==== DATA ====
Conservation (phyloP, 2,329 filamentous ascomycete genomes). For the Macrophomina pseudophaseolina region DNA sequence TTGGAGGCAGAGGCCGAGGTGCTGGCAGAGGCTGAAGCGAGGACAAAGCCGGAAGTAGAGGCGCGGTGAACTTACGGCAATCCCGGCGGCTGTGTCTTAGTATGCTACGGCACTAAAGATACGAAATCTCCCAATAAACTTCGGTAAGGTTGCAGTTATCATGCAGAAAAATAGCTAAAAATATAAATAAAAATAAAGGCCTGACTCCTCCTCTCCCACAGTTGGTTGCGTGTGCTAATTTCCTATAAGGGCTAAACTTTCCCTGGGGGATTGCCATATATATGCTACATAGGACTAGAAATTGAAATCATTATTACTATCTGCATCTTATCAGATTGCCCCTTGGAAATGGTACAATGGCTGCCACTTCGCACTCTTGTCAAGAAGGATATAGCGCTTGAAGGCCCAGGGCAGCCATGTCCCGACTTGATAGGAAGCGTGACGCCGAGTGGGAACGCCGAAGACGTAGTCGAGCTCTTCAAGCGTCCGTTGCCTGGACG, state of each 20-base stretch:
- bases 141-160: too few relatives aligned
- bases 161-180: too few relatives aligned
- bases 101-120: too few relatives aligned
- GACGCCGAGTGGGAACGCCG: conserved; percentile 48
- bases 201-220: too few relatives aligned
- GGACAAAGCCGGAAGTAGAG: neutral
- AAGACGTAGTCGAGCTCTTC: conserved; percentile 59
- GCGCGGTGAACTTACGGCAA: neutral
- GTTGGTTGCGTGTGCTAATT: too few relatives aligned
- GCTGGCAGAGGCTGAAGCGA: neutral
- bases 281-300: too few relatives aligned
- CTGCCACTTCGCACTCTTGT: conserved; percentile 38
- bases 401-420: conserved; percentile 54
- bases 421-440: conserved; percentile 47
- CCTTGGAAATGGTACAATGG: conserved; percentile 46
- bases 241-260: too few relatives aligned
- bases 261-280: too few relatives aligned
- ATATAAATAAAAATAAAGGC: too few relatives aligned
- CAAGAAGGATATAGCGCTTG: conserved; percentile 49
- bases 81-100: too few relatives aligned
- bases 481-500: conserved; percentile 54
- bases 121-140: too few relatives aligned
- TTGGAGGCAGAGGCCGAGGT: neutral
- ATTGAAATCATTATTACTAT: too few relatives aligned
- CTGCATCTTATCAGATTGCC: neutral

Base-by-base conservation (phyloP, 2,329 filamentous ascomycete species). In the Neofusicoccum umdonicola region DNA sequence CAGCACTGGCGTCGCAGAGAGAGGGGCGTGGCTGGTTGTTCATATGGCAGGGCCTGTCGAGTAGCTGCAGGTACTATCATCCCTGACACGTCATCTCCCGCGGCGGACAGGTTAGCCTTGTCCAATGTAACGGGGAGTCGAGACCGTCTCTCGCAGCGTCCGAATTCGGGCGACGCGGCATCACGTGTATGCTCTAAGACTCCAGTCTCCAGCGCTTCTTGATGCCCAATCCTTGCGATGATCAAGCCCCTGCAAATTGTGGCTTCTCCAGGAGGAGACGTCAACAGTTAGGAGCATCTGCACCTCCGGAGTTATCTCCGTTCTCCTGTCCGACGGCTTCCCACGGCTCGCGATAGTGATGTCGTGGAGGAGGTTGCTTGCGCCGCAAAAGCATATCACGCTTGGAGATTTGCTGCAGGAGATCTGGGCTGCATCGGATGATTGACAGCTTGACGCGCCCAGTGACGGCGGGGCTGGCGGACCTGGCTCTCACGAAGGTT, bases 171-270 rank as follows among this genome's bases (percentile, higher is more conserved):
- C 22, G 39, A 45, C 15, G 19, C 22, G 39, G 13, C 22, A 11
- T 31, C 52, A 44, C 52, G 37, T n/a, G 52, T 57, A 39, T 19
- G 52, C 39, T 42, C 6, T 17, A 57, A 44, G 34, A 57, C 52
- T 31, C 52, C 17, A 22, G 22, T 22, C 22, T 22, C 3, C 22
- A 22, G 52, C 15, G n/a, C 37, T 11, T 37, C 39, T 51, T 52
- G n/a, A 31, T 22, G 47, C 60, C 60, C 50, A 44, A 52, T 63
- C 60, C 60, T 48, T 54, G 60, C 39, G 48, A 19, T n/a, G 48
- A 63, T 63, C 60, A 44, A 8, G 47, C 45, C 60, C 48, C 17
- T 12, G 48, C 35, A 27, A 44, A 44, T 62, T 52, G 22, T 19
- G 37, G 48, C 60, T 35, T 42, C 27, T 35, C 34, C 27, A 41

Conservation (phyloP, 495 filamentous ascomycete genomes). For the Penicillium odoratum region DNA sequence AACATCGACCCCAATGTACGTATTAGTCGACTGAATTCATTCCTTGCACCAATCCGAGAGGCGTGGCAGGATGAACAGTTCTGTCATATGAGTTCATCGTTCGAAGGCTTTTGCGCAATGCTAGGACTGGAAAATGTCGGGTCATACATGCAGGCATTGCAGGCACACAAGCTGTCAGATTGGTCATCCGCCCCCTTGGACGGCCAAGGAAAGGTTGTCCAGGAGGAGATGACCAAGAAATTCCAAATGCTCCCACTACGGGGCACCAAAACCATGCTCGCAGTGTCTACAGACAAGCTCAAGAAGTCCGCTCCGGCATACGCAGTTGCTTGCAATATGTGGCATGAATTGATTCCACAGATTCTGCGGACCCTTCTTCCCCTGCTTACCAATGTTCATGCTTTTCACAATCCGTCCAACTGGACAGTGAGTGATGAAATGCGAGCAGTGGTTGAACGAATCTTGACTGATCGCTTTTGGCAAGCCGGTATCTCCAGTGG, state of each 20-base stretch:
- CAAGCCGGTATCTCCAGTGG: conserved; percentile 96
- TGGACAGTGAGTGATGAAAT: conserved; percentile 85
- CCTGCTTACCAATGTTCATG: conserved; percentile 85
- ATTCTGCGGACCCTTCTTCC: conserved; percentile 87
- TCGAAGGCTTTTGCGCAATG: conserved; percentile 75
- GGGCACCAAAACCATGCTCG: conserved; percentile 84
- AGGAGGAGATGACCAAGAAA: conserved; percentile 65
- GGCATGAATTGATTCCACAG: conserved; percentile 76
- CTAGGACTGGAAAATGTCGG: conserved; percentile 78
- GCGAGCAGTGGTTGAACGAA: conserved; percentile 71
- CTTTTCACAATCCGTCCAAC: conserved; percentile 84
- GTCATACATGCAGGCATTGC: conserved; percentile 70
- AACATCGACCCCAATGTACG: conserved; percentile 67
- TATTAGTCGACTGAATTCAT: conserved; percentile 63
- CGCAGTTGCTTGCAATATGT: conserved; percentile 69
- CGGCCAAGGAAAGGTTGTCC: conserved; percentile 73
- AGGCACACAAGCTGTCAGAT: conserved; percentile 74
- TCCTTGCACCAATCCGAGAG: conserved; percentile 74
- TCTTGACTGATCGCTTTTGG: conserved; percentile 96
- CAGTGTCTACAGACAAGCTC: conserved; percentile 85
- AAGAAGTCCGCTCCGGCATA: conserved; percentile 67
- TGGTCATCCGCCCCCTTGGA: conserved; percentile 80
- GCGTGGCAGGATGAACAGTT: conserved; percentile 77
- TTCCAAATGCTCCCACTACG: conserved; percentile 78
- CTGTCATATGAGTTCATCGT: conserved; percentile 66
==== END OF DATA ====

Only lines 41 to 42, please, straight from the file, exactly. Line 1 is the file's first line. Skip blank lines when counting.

- CCTGCTTACCAATGTTCATG: conserved; percentile 85
- ATTCTGCGGACCCTTCTTCC: conserved; percentile 87